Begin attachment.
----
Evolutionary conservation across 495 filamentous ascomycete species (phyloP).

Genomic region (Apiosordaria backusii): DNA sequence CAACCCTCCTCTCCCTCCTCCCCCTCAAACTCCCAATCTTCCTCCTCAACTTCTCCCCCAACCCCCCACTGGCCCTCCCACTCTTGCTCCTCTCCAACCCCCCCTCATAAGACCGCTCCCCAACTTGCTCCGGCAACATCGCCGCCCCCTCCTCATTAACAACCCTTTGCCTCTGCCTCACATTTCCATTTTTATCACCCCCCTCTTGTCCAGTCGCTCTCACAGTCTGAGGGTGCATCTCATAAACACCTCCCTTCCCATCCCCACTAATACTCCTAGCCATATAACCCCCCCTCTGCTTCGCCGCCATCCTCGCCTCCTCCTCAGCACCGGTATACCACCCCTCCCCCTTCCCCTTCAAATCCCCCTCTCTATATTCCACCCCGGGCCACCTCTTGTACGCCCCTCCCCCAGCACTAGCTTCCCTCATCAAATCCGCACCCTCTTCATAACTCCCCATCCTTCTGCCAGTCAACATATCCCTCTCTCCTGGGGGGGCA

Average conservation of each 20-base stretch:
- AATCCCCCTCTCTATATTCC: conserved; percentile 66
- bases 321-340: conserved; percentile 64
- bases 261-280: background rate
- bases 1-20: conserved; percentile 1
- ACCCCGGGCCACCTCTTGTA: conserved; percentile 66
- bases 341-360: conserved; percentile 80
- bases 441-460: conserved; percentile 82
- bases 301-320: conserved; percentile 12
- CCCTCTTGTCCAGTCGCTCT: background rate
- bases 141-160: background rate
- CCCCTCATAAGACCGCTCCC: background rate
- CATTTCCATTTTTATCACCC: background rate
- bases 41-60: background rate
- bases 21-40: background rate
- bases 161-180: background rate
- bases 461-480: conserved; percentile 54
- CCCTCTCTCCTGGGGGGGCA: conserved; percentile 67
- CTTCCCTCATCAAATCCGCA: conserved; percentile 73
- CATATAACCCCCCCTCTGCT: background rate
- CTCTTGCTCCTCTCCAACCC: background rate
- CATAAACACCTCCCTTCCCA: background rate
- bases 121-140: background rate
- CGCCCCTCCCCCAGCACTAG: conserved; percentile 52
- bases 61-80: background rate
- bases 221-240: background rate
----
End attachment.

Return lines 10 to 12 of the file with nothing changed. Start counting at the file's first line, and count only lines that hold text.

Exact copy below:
- bases 441-460: conserved; percentile 82
- bases 301-320: conserved; percentile 12
- CCCTCTTGTCCAGTCGCTCT: background rate